Network Rail suspends plans to sell fibre network, form a joint venture, or share capacity despite significant interest to boost mobile and rural broadband
Network Rail no longer plans to sell its telecoms infrastructure, according to the Financial Times, which says the organisation will look at spinning off other assets to raise cash for improvements to the UK’s rail network.
It had been reported earlier this year that Network Rail was exploring the possibility of either selling off the network, which runs parallel to the UK’s railways, setting up a joint-venture or providing access on a wholesale basis to telecoms firms.
The FTNx fibre network currently delivers voice, video and data traffic for maintenance teams and communication between locomotives, but could also be used to improve mobile coverage on trains and boost rural broadband coverage.
No sale plans
“We are not selling our telecoms network,” a spokesperson said. “However, we do have unused capacity in our fibre optic network. It is commercially sensible to see if we can sell this capacity to telecoms companies – we don’t need it and they do.”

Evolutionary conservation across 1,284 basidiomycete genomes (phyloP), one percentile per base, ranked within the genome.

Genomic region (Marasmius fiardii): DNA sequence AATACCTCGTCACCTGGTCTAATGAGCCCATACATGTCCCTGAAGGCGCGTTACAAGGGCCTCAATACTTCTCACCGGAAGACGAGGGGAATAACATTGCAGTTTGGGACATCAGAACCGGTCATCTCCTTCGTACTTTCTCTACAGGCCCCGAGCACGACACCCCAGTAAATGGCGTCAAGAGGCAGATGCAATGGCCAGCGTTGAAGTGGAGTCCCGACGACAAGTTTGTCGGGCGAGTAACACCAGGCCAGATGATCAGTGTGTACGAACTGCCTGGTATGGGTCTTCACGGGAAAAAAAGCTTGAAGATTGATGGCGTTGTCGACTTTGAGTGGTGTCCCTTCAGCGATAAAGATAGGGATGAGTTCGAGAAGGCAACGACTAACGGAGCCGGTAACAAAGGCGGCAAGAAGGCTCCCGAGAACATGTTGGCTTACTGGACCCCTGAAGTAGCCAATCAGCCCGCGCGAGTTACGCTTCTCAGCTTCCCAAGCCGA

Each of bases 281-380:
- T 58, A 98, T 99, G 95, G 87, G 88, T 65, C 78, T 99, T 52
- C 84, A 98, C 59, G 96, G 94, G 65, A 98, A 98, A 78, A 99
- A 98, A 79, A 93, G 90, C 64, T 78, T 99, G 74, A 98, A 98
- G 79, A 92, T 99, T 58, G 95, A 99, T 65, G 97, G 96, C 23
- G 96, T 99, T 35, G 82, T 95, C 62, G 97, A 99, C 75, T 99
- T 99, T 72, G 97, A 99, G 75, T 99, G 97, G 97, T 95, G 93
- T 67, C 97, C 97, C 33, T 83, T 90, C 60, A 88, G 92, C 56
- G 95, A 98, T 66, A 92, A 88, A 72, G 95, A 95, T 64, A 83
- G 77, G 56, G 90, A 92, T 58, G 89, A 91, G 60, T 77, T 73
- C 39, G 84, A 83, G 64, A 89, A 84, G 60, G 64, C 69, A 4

The FT claims talks were held with Virgin Media and BT, the latter of which was deemed to be the frontrunner, and it is possible the question of a sale could arise in the future due to ongoing government pressure for Network Rail to reduce its debt.
Network Rail told TechWeekEurope it had explored options to sell off spare capacity but this process had come to an end.
“We started to look at options to divest our spare capacity in the telecoms network,” said a spokesperson. “There are now no immediate plans to progress this as we focus on other assets under consideration. This project was not part of plans to generate £1.8 billion towards the Railway Upgrade Plan.”
In 2014, Network Rail applied to Ofcom for powers to extend the FTNx infrastructure and offer wholesale services to other providers. It asked the regulator for ‘code powers’ under the electronic communications code that would remove a lot of the red tape associated with deploying fibre beyond the railways.
It has also been suggested that Network Rail could open up its ducts for third parties to lay their own fibre cables. Ofcom’s recent review of the UK communications market has proposed making it easier for third party communications providers to lay their own cables in BT Openreach’s ducts and poles.
Any deal would likely require the telco partner to boost Wi-Fi and mobile coverage on the UK’s railways. Ironically, it had been thought revenue generated from fines levied by the government on Network Rail would be used to fund a wireless network for commuter routes into London.
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